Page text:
CALL Program Artist Mimi Smith
Can you share what has changed for you as a result of being a part of the CALL program?
My studio contains much of my 50 years of art. I have file cabinets, flat files, cabinets full of slides and photos, shelves with boxes, racks with hanging pieces and rolled up work all there. When people came to my studio they would often comment that it appeared neat and organized. But neat does not mean organized, everything was just haphazardly neatly placed where it fit, and it was only my fairly good memory that would allow me to remember details of past pieces and shows or find which works were where.
Some years ago I began to think, actually worry would be a better word, about what would happen to my work when I was no longer here to take care of it. I did not want my work to be a burden to my kids. I also did not want my work, much of which was installations and/or of unconventional materials, to not be the way it was meant to be. I started to attend panels, I kept jokingly saying, to learn how to be a dead artist. I noticed one of the first things they all said was archive your work, have a database. Knowledgeable about graphics programs, I had never used a database program and my few feeble attempts, to create lists with images went nowhere. But, while attending one such event, I met a man from the Joan Mitchell Foundation and that is how my CALL database happened.
Can you give us a sense of what needed to be accomplished when you started working with the CALL Program?
With lots of different kinds of work from different series and periods all together on the same shelves, in the same cabinets and flat files, some with supplies, etc., I did not know where to begin. I wanted to start chronologically, but nothing was in any real order. Then my assistant from JMF said, let’s just open a drawer and start, and that was what we did. Over 3 years later and with the help of my three wonderful JMF assistants: Allison Schooler, Catherine Czacki, and Denise Schatz, I now have a huge list of most of my works. Along with year and details, the list tells where in my studio each work is and/or its parts are. That makes it sound like it was simple and is now ordered and finished. Neither is true. It was not simple and there is not enough space to really make everything ordered the way I would like it. And, it will never be finished. Not only do I keep making more new pieces, but also old pieces keep appearing. But, I am very happy now that I devoted the time and energy to the task, and with the incredible help of JMF and their great assistants I was able to accomplish all that. It has been wonderful and I truly appreciate the opportunity I have had.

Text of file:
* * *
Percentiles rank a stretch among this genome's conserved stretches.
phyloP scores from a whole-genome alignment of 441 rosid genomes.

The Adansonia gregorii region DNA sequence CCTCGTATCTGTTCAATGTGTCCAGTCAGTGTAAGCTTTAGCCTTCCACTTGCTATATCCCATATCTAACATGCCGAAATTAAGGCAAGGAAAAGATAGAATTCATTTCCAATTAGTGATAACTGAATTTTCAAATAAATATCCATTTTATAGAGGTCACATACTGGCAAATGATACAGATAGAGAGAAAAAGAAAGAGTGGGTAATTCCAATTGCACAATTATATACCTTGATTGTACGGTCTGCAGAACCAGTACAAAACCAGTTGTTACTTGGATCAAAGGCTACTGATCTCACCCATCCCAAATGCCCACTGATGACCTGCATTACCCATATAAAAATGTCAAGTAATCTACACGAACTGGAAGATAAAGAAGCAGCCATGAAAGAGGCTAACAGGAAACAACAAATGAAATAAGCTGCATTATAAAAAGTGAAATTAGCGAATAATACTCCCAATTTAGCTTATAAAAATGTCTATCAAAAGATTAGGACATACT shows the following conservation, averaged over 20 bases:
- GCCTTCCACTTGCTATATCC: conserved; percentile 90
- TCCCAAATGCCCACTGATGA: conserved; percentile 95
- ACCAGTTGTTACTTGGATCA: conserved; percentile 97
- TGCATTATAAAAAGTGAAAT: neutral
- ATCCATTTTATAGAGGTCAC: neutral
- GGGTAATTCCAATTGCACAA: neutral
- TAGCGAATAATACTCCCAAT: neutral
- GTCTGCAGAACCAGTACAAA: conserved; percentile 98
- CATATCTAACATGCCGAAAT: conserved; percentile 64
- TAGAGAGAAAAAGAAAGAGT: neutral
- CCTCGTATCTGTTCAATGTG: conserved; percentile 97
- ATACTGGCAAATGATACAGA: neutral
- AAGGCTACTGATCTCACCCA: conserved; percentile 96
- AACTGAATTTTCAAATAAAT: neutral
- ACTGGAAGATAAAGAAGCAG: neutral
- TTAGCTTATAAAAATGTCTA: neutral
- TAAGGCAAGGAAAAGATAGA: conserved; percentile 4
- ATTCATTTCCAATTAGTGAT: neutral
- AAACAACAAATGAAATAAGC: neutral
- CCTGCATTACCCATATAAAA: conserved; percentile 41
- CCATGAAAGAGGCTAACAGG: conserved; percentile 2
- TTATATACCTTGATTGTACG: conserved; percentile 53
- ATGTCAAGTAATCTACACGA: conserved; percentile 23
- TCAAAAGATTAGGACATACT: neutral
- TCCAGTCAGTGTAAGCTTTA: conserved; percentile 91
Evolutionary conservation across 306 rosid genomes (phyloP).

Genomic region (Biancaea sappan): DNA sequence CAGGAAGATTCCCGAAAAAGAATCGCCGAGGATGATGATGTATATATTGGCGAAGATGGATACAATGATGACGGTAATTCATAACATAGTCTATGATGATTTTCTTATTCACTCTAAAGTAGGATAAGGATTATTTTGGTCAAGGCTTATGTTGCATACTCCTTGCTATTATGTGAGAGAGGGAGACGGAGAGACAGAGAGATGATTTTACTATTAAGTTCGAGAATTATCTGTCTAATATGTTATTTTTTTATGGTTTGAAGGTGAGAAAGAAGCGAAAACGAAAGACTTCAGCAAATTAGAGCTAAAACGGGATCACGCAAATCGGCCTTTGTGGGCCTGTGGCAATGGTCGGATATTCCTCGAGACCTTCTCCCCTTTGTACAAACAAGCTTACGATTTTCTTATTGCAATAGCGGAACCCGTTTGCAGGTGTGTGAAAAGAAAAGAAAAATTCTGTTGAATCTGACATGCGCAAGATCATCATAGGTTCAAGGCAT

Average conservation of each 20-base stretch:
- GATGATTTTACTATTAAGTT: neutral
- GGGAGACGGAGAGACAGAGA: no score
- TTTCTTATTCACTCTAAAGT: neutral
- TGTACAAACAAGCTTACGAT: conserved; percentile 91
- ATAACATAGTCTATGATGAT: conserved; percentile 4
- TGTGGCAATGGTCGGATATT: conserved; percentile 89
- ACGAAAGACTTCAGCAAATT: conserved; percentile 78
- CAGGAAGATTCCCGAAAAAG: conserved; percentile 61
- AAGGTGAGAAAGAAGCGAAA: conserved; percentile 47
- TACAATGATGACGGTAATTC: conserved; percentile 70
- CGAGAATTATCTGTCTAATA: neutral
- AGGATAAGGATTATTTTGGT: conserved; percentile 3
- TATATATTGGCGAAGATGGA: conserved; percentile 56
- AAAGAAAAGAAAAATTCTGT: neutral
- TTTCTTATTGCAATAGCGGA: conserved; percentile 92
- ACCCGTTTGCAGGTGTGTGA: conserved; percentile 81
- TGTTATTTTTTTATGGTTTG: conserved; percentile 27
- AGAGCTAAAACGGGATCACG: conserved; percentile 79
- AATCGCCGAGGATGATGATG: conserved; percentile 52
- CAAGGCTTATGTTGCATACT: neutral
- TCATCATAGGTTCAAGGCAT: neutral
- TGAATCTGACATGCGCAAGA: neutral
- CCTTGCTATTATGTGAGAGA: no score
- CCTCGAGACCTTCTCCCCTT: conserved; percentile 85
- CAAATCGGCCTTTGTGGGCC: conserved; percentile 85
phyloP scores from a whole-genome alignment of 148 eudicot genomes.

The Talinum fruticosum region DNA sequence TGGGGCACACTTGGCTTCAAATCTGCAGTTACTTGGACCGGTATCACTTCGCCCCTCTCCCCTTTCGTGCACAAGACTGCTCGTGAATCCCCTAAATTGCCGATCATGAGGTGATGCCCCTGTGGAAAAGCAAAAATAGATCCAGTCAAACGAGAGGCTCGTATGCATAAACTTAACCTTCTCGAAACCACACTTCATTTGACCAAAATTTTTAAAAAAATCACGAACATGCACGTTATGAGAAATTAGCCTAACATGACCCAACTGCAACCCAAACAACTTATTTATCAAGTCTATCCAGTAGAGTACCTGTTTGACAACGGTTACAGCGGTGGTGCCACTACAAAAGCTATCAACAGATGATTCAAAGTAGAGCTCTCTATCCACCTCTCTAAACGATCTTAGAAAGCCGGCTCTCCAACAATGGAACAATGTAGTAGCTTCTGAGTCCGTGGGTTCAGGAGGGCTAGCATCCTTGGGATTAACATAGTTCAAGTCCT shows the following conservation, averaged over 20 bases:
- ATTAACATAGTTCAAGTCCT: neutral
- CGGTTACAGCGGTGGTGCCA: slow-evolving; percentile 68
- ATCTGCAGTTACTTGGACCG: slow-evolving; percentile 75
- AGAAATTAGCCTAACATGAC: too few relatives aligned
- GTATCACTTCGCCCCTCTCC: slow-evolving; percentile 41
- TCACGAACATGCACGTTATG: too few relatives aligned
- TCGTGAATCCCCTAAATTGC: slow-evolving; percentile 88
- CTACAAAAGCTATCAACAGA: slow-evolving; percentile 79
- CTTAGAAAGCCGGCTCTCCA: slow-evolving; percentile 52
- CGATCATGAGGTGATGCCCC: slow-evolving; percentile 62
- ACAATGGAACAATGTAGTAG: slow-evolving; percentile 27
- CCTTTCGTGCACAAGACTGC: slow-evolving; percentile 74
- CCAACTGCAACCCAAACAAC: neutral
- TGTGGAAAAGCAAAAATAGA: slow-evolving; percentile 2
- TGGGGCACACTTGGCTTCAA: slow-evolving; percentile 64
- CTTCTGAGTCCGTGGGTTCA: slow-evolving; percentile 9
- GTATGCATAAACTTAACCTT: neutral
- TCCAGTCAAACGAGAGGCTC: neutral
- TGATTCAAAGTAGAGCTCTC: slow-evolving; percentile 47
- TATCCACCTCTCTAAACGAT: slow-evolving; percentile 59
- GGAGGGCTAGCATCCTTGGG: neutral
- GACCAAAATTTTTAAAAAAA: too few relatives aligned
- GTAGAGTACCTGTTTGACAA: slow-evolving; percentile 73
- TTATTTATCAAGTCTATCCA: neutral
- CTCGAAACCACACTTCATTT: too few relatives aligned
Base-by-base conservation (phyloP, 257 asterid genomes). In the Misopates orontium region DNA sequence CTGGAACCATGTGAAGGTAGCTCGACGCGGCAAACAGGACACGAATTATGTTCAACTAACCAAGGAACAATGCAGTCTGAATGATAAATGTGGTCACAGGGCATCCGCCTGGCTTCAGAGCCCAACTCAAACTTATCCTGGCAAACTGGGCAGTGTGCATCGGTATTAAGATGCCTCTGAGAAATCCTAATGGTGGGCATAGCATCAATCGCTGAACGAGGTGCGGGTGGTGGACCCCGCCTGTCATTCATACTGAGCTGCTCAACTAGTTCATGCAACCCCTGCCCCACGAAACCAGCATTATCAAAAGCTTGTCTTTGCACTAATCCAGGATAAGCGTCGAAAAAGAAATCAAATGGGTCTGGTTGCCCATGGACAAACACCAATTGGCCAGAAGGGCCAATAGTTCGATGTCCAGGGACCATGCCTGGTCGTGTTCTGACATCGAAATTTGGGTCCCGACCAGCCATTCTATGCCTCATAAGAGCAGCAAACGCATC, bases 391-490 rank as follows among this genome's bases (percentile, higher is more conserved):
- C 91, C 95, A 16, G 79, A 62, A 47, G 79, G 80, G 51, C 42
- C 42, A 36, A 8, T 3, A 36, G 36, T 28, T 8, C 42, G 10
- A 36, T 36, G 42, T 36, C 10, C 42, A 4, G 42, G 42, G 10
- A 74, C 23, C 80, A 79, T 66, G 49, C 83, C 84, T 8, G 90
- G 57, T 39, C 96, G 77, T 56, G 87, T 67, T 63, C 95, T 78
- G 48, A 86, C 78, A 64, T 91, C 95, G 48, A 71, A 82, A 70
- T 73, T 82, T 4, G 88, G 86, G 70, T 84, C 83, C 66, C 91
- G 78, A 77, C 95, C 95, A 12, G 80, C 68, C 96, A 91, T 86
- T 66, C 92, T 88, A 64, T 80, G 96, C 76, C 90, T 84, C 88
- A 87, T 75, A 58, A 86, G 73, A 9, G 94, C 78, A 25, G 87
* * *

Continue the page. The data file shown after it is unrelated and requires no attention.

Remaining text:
What has been the most rewarding aspect of this work? What has been most difficult?
Although the three years spent making the database took time away from making new artwork, which I found discouraging, it was helpful to all of my work because it brought to life certain things. I discovered how bad my old photos were. The installation shots were not too bad since I had photographers do those. However, slides of individual drawings, etc, were often so poor that my photoshop skills were useless. During our weekly visits my JMF assistants would help me to re-photograph these. Then I would spend a great part of the rest of the week fixing the photos. While many aspects seemed like a chore during the process, the results are amazing. To me the database makes it all more understandable and explains everything. It shows that individual objects stored in diversely different parts of my studio go together to create one work or one installation. And, I now have viewable images of most of my pieces. In addition, many of my works have audio. This is not at all finished, but when it is it will show which drawings and which installations belong to which audio, a worry minimizer for sure. I intend to keep working and making the database even clearer. Next I hope to get installation instructions that go with various pieces, and are in a file cabinet nowhere near the parts of the pieces that they belong to, in the database with the works they go with.
What do you recommend to artists who might be in the early stages of creating an inventorying system?
If I had one recommendation to give to beginning artists, it would be to take the best photos that you can of your work. This will show the work in its original state, when it was new. To my surprise, some works do not look physically the same as they did decades ago and the photos therefore are of slightly different works. The other recommendation is to start archiving and databasing as you make the work. My current JMF assistant tells me that she has already started. It is much easier to do it when the work is created than waiting and having to go through decades of art.
On Wednesday, December 9, 2015, CALL artist Mimi Smith sat down with Christie Mitchell, VoCA Program Committee member and Curatorial Assistant at the Whitney Museum, to discuss her oeuvre and the experience of documenting her life's work. This event was one of a series hosted in partnership with VoCA to highlight the innovative CALL initiative while also underscoring the crucial need for dialogue with artists around the production, presentation, and preservation of their work. The full-length video of the discussion is below, and a transcript of the interview is available upon request.